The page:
Actually, I view myself as very practical and yet when it comes to my health, I resist focusing completely on the facts since that might precipitate despair.  I prefer to focus on how I trust my doctor’s diagnosis and his confidence that he can heal me.  I remember learning in school that when an object is supported in such a way that there is equal weight on both sides of the support, the object is said to be balanced.  In the same way, I think I must learn how to develop some sort of equilibrium between optimism and realism.  However, I’m not entirely sure how to achieve that balance.  Is it by filtering my realism  through the lenses of my optimism, or is it filtering  my optimism  through the lenses of my realism?

I stopped writing this post when Greg came home for lunch.  He mentioned that he would still like to take a few days off when the weather warms up.  Immediately, I am telling him that as soon as I recover from this cold and start getting a few hours of sleep, we could plan a mini-holiday by going to a show, playing a board game, going for a few short walks and inviting another couple over one evening.  Of course we both know that I haven’t even started the medication that generally puts a tailspin on any progress I might be making.  However, we both still smiled at each other always a little energized by planning something in the future.  But here’s the question:  were my suggestions balanced with realism and optimism? Or is this whole debate unnecessary if  my doctor  merely  miscalculated the date in June and I just need a few more days for a more significant recovery!



  1. An interesting coincidence is that your explorations in this posting are during the week when the internationally renowned psychologist, Albert Bandura, is in Edmonton to receive an honourary doctorate from the U of A. He has done ground breaking work in self-efficacy which you might find interesting. There is an article about him in today’s Journal, and a web article by him on self-efficacy is easily found online. Other things you’ve written, such as the example set by your mom, relate to his theories as well. I’m attending a celebratory dinner for Dr. Bandura tonight and a conversation hour with him at the College tomorrow. If you’re interested, I’ll share my thoughts with you after the events.

  2. In response to your question: “Were my suggestions balanced with realism and optimism?” I would simply respond that your attitude towards life in general encompasses both! Never mind the niggly fact that your health is in question. You are quick to “move on”’ as needed to the next issue or obstacle at hand.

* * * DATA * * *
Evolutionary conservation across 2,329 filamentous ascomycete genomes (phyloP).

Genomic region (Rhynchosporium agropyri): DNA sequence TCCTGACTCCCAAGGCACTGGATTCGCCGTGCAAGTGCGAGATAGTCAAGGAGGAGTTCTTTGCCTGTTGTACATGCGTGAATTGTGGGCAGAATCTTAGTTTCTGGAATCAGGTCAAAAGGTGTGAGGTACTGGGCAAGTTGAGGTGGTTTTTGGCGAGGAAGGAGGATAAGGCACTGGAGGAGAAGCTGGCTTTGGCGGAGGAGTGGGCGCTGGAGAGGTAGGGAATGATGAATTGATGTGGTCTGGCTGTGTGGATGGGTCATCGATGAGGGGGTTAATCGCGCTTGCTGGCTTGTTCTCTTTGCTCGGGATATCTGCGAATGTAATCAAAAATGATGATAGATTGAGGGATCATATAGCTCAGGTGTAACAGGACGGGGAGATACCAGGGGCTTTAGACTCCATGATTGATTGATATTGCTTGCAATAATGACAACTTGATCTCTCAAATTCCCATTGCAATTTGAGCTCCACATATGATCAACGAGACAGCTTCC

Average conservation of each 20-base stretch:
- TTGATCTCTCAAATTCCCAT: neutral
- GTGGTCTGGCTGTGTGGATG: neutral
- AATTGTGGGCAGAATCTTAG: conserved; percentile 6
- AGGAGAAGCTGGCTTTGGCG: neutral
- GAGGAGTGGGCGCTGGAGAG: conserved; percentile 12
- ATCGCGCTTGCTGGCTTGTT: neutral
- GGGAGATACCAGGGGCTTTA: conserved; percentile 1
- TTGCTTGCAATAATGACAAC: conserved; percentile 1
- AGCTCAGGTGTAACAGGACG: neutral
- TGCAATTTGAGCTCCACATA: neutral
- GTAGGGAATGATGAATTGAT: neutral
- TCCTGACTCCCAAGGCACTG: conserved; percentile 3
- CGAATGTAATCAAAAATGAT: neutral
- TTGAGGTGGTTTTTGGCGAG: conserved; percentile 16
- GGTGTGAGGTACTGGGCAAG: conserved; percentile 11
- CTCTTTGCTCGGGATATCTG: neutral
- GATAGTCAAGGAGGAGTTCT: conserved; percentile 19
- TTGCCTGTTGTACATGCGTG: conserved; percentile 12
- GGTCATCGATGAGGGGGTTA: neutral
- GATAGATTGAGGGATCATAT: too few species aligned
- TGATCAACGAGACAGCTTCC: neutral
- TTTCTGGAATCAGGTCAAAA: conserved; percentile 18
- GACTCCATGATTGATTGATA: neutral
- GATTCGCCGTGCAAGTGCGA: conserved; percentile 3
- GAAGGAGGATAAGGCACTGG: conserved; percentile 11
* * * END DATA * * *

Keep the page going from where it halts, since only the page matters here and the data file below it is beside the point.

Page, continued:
In response to Lori’s comments this morning, I googled the word ‘self efficacy’ and got ‘Albert Bandura’. I read quite a lot of it but specifically picked out this one paragraph from his ‘Sources of Self Efficacy which I feel you embrace and practise and which may answer your question!

    One way – Albert Bandura – Stanford University: Sources of self-efficacy

    “If people experience only easy successes they come to expect quick results and are easily discouraged by failure. A resilient sense of efficacy requires experience in overcoming obstacles through perseverant effort. Some setbacks and difficulties in human pursuits serve a useful purpose in teaching that success usually requires sustained effort. After people become convinced they have what it takes to succeed, they persevere in the face of adversity and quickly rebound from setbacks. By sticking it out through tough times, they emerge stronger from adversity.”

    I know you will go and read the rest but that stood out for me and I feel it generally describes YOU.

    I have spoken to a number of people this morning on the phone. All have said they are ‘down’ due to the weather. The ups and downs of sun and rain have gotten to us all. We are looking for some consistent warmth and this ‘back and forth’ is playing havoc with even the healthiest of us!

    Therefore, keep doing what you are doing. You are amazing and if even one positive comment can be your needed encouragement – I give it freely.

    A happy heart makes the face cheerful. Proverbs 15:13 NIV

  3. Many folks have sped up their recovery, as well as overcome chronic disease such as diabetes and chronic fatigue by eating a very healthy raw food diet. I wish you good health and recovery.